Investigating cross-linguistic similarity ratings: A Rasch analysis

Article appearing in Shiken 25.1 (June 2021) pp. 22-38;
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David Allen1 and Trevor Holster2
1. Ochanomizu University, Tokyo
2. Fukuoka University, Fukuoka
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A robust finding in psycholinguistics is that cognates and loanwords, which are words that typically share some degree of form and meaning across languages, provide the second language learner with benefits in language use when compared to words that do not share form and meaning across languages. This cognate effect has been shown to exist for Japanese learners of English; that is, words such as table are processed faster and more accurately in English because they have a loanword equivalent in Japanese (i.e., テーブル /te:buru/ ‘table’). Previous studies have also shown that the degree of phonological and semantic similarity, as measured on a numerical scale from ‘completely different’ to ‘identical’, also influences processing. However, there has been relatively little appraisal of such cross-linguistic similarity ratings themselves. Therefore, the present study investigated the structure of the similarity ratings using Rasch analysis, which is an analytic approach frequently used in the design and validation of language assessments. The findings showed that a 4-point scale may be optimal for phonological similarity ratings of cognates and a 2-point scale may be most appropriate for semantic similarity ratings. Furthermore, this study reveals that while a few raters and items misfitted the Rasch model, there was substantial agreement in ratings, especially for semantic similarity. The results validate the ratings for use in research and demonstrate the utility of Rasch analysis in the design and validation of research instruments in psychology.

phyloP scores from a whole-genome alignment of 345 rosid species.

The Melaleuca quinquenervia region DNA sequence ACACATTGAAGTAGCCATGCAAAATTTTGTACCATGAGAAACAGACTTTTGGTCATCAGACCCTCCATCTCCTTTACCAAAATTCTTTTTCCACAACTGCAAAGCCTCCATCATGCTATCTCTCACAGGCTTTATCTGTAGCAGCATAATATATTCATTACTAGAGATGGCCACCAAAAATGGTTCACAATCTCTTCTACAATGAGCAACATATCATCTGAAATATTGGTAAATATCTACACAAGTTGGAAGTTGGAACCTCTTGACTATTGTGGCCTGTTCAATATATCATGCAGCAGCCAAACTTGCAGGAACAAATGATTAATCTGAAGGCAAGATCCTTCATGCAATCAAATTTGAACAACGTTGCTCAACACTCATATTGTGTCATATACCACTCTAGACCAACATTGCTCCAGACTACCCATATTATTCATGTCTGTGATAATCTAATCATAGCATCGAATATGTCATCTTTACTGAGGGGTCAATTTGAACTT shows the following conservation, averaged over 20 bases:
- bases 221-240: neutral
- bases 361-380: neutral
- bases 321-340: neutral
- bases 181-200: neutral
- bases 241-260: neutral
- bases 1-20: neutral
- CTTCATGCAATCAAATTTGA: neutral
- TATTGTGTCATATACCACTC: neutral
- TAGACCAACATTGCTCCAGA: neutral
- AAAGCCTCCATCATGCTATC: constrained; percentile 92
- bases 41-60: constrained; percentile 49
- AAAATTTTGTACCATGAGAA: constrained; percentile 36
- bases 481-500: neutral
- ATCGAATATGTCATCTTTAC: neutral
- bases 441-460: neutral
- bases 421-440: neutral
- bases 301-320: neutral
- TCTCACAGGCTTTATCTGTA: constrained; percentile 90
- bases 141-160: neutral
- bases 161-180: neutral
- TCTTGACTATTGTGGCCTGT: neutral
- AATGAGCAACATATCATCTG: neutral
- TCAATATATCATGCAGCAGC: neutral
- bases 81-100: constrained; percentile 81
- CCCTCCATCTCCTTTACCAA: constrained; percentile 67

Keywords: Rasch, cross-linguistic similarity, loanwords, ratings, Japanese, English

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